Aashir Wajahat

‘Sadqay’ Review: What’s so great about Aashir Wajahat, NAYEL and Nehaal Naseem’s viral song?

KARACHI: You may have heard it on Instagram Reels. In the background, Rani Mukherjee flaunts a black saree. A striking addition to Ayushmann Khurrana’s recent photo montage in an IG story. And you should hear this song if you live in the spontaneous corners of TikTok, where all life needs background music.

From a viral point of view, Nayel’s brother duo, Aashir Wajahat and Sadqay, is already a success. The song, approximately three minutes long, was created in collaboration with Ijazat singer Nehaal Naseem and was released on YouTube on February 2, along with a polished music video. Since its release, Sadqay has received 3.8 million views and is at the top of Spotify trends.

But what’s there to love? Thanks to our digital environment of multi-platform terminals, Sadqay, like many other contemporary offerings, is having another run on various social media forums. In the short content, both on TikTok and on Instagram, the song mainly promotes its success, decorated with a so-called chorus (or a third chorus, to refer to what follows after the second verse), which in Rahat Fateh produces an unexpected sound. Ali Khan’s Shukriya Pakistan 2016 is similar.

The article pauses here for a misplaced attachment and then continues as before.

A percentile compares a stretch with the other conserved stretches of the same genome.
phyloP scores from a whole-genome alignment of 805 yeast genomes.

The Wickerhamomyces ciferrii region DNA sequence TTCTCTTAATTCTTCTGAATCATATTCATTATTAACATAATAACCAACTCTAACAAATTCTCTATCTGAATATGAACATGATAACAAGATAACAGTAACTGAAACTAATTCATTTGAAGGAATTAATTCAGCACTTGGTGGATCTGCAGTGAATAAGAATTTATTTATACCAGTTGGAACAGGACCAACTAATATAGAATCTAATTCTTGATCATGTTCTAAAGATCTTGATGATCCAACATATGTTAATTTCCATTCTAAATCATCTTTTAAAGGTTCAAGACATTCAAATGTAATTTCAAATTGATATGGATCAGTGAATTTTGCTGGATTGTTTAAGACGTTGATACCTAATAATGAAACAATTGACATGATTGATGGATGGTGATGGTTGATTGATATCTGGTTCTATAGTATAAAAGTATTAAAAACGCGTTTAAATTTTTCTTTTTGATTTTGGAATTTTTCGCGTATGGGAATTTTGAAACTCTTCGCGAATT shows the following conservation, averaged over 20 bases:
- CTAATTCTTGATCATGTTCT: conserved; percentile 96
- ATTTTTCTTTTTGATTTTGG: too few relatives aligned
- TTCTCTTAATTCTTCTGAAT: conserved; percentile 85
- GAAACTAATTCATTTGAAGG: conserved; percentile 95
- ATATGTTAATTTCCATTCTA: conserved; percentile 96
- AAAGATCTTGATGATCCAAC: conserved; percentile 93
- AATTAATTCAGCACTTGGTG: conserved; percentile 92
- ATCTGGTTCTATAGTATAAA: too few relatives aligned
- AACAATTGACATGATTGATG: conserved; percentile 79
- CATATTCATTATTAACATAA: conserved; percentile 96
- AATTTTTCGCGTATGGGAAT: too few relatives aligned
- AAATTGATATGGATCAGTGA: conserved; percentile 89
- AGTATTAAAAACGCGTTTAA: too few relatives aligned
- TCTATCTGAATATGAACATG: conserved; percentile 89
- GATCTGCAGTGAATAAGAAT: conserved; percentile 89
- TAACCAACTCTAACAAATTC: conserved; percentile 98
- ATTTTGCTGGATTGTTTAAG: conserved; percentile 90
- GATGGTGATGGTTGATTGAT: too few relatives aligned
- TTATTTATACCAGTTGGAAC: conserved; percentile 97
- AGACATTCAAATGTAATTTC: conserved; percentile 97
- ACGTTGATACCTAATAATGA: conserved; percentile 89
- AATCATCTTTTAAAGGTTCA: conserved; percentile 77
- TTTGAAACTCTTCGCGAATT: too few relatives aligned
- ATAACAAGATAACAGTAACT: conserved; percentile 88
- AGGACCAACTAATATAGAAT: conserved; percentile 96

It’s almost as if the seven-year-old song, written as a tribute to Pakistan on Independence Day, found a haunting second life in a song about love and friend zones, in the same key but at a different tempo. For streamers, however, the song’s ambitions go beyond its catchy choruses (or at least they should).

Aashir, Nayel, and Nehaal team up to create something that could have been as exciting and new as the romantic gremlins that plague Gen Z. Despite some sensible production decisions, the song falls victim to uninspired songwriting.

The song first impresses with clean, classical guitar-like chords that suggest musical finesse. The possible intrusion of an electronic rhythm does not disturb the delicate balance, even if it seems a little too intrusive and imposed on the guitar. While the presence of the harmonium is meant to add a nice touch, the melody has some glaring issues, but that’s a topic for later.

The vocal performances, on the other hand, seem decent, executed well enough to carry the weight of the song, with clear use of quality post-production wizardry. Despite their careful presentation, the vocal melodies lack catchy hooks or at least distinctions that would set them apart from other fish in the sea.

For those who are more visually inclined, the accompanying music video isn’t a bad effort at all. The art direction and set design are truly commendable, showcasing the madness of a lover condemned to the gallows of a friend zone. From a stray snake to watching his friend’s crush on a cool, old-fashioned TV, Nayel’s desperation follows a satisfying montage sequence as he longs for Nehaal.

The visual effects also look quite “retro,” especially when a wide-angle shot fades into an image from Dragon Ball Z. The video goes beyond the track; a dramatic jump into a bathtub to drown out worries becomes comical as Nayel jumps, soaked, to answer Nehaal’s call. You understand; The delusions of a madly in-love person rarely come to an end.